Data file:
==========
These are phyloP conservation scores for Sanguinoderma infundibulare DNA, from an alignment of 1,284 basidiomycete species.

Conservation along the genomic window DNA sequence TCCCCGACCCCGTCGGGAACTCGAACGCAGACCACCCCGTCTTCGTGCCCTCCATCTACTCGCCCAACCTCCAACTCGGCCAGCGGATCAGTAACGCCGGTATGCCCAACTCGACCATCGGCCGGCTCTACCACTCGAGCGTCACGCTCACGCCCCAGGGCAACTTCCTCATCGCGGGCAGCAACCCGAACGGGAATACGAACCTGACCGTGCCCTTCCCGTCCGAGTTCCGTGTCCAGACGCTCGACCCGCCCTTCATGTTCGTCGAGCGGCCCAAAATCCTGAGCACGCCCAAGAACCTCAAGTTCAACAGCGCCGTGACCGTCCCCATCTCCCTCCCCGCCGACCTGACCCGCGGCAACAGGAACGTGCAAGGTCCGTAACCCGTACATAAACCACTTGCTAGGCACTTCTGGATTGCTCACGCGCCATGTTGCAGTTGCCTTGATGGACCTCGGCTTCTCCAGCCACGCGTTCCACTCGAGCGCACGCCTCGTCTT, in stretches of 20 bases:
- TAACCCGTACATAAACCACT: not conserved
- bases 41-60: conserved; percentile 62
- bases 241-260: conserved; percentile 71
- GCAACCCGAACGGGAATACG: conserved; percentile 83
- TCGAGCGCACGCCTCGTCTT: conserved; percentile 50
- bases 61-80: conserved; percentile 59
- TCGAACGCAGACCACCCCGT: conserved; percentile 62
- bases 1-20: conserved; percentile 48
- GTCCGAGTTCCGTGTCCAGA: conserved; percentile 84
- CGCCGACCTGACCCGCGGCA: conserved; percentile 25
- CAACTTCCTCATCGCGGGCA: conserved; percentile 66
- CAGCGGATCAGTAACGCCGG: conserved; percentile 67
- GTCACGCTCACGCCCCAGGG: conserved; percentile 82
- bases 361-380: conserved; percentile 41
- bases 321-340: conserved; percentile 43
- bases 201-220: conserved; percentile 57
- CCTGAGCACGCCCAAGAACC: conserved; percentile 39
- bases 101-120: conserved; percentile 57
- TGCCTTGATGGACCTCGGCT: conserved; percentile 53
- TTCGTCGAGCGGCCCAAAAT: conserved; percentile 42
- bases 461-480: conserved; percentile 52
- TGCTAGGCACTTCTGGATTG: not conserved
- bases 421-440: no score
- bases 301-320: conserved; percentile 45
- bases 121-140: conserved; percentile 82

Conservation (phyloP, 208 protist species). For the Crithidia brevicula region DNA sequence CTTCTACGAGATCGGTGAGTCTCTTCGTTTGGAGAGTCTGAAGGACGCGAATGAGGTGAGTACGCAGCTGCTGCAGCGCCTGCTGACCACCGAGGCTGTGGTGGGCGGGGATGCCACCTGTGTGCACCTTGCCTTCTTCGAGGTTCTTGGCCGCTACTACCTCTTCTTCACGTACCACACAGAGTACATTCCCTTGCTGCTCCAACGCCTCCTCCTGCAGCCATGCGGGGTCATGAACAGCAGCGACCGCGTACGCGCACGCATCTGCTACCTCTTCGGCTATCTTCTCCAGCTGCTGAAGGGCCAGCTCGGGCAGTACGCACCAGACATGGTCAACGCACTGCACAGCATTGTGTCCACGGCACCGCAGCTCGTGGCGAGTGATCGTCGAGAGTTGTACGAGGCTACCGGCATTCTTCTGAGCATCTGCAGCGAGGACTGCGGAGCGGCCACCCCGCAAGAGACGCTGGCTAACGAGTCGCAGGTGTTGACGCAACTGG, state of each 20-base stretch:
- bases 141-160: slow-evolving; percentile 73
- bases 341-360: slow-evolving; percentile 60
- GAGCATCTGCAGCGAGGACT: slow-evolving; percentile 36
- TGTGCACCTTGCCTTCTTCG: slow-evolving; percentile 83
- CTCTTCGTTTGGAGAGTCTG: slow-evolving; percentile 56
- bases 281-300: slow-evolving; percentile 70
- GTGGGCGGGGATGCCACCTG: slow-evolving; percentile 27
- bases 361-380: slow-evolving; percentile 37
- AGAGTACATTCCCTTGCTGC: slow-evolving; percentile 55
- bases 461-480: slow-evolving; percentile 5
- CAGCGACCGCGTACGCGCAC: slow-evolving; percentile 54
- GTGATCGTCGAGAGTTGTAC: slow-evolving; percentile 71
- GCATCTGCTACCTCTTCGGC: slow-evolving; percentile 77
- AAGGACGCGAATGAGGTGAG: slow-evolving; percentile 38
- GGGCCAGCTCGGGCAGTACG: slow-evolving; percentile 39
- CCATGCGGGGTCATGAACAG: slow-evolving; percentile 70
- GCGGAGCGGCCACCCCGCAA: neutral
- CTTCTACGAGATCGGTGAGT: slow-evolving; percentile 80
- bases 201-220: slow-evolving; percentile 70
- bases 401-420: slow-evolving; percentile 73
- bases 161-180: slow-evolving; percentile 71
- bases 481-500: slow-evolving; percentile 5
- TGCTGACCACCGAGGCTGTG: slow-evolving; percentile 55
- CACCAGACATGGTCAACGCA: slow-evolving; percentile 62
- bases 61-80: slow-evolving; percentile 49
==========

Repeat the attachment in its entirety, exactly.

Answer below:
These are phyloP conservation scores for Sanguinoderma infundibulare DNA, from an alignment of 1,284 basidiomycete species.

Conservation along the genomic window DNA sequence TCCCCGACCCCGTCGGGAACTCGAACGCAGACCACCCCGTCTTCGTGCCCTCCATCTACTCGCCCAACCTCCAACTCGGCCAGCGGATCAGTAACGCCGGTATGCCCAACTCGACCATCGGCCGGCTCTACCACTCGAGCGTCACGCTCACGCCCCAGGGCAACTTCCTCATCGCGGGCAGCAACCCGAACGGGAATACGAACCTGACCGTGCCCTTCCCGTCCGAGTTCCGTGTCCAGACGCTCGACCCGCCCTTCATGTTCGTCGAGCGGCCCAAAATCCTGAGCACGCCCAAGAACCTCAAGTTCAACAGCGCCGTGACCGTCCCCATCTCCCTCCCCGCCGACCTGACCCGCGGCAACAGGAACGTGCAAGGTCCGTAACCCGTACATAAACCACTTGCTAGGCACTTCTGGATTGCTCACGCGCCATGTTGCAGTTGCCTTGATGGACCTCGGCTTCTCCAGCCACGCGTTCCACTCGAGCGCACGCCTCGTCTT, in stretches of 20 bases:
- TAACCCGTACATAAACCACT: not conserved
- bases 41-60: conserved; percentile 62
- bases 241-260: conserved; percentile 71
- GCAACCCGAACGGGAATACG: conserved; percentile 83
- TCGAGCGCACGCCTCGTCTT: conserved; percentile 50
- bases 61-80: conserved; percentile 59
- TCGAACGCAGACCACCCCGT: conserved; percentile 62
- bases 1-20: conserved; percentile 48
- GTCCGAGTTCCGTGTCCAGA: conserved; percentile 84
- CGCCGACCTGACCCGCGGCA: conserved; percentile 25
- CAACTTCCTCATCGCGGGCA: conserved; percentile 66
- CAGCGGATCAGTAACGCCGG: conserved; percentile 67
- GTCACGCTCACGCCCCAGGG: conserved; percentile 82
- bases 361-380: conserved; percentile 41
- bases 321-340: conserved; percentile 43
- bases 201-220: conserved; percentile 57
- CCTGAGCACGCCCAAGAACC: conserved; percentile 39
- bases 101-120: conserved; percentile 57
- TGCCTTGATGGACCTCGGCT: conserved; percentile 53
- TTCGTCGAGCGGCCCAAAAT: conserved; percentile 42
- bases 461-480: conserved; percentile 52
- TGCTAGGCACTTCTGGATTG: not conserved
- bases 421-440: no score
- bases 301-320: conserved; percentile 45
- bases 121-140: conserved; percentile 82

Conservation (phyloP, 208 protist species). For the Crithidia brevicula region DNA sequence CTTCTACGAGATCGGTGAGTCTCTTCGTTTGGAGAGTCTGAAGGACGCGAATGAGGTGAGTACGCAGCTGCTGCAGCGCCTGCTGACCACCGAGGCTGTGGTGGGCGGGGATGCCACCTGTGTGCACCTTGCCTTCTTCGAGGTTCTTGGCCGCTACTACCTCTTCTTCACGTACCACACAGAGTACATTCCCTTGCTGCTCCAACGCCTCCTCCTGCAGCCATGCGGGGTCATGAACAGCAGCGACCGCGTACGCGCACGCATCTGCTACCTCTTCGGCTATCTTCTCCAGCTGCTGAAGGGCCAGCTCGGGCAGTACGCACCAGACATGGTCAACGCACTGCACAGCATTGTGTCCACGGCACCGCAGCTCGTGGCGAGTGATCGTCGAGAGTTGTACGAGGCTACCGGCATTCTTCTGAGCATCTGCAGCGAGGACTGCGGAGCGGCCACCCCGCAAGAGACGCTGGCTAACGAGTCGCAGGTGTTGACGCAACTGG, state of each 20-base stretch:
- bases 141-160: slow-evolving; percentile 73
- bases 341-360: slow-evolving; percentile 60
- GAGCATCTGCAGCGAGGACT: slow-evolving; percentile 36
- TGTGCACCTTGCCTTCTTCG: slow-evolving; percentile 83
- CTCTTCGTTTGGAGAGTCTG: slow-evolving; percentile 56
- bases 281-300: slow-evolving; percentile 70
- GTGGGCGGGGATGCCACCTG: slow-evolving; percentile 27
- bases 361-380: slow-evolving; percentile 37
- AGAGTACATTCCCTTGCTGC: slow-evolving; percentile 55
- bases 461-480: slow-evolving; percentile 5
- CAGCGACCGCGTACGCGCAC: slow-evolving; percentile 54
- GTGATCGTCGAGAGTTGTAC: slow-evolving; percentile 71
- GCATCTGCTACCTCTTCGGC: slow-evolving; percentile 77
- AAGGACGCGAATGAGGTGAG: slow-evolving; percentile 38
- GGGCCAGCTCGGGCAGTACG: slow-evolving; percentile 39
- CCATGCGGGGTCATGAACAG: slow-evolving; percentile 70
- GCGGAGCGGCCACCCCGCAA: neutral
- CTTCTACGAGATCGGTGAGT: slow-evolving; percentile 80
- bases 201-220: slow-evolving; percentile 70
- bases 401-420: slow-evolving; percentile 73
- bases 161-180: slow-evolving; percentile 71
- bases 481-500: slow-evolving; percentile 5
- TGCTGACCACCGAGGCTGTG: slow-evolving; percentile 55
- CACCAGACATGGTCAACGCA: slow-evolving; percentile 62
- bases 61-80: slow-evolving; percentile 49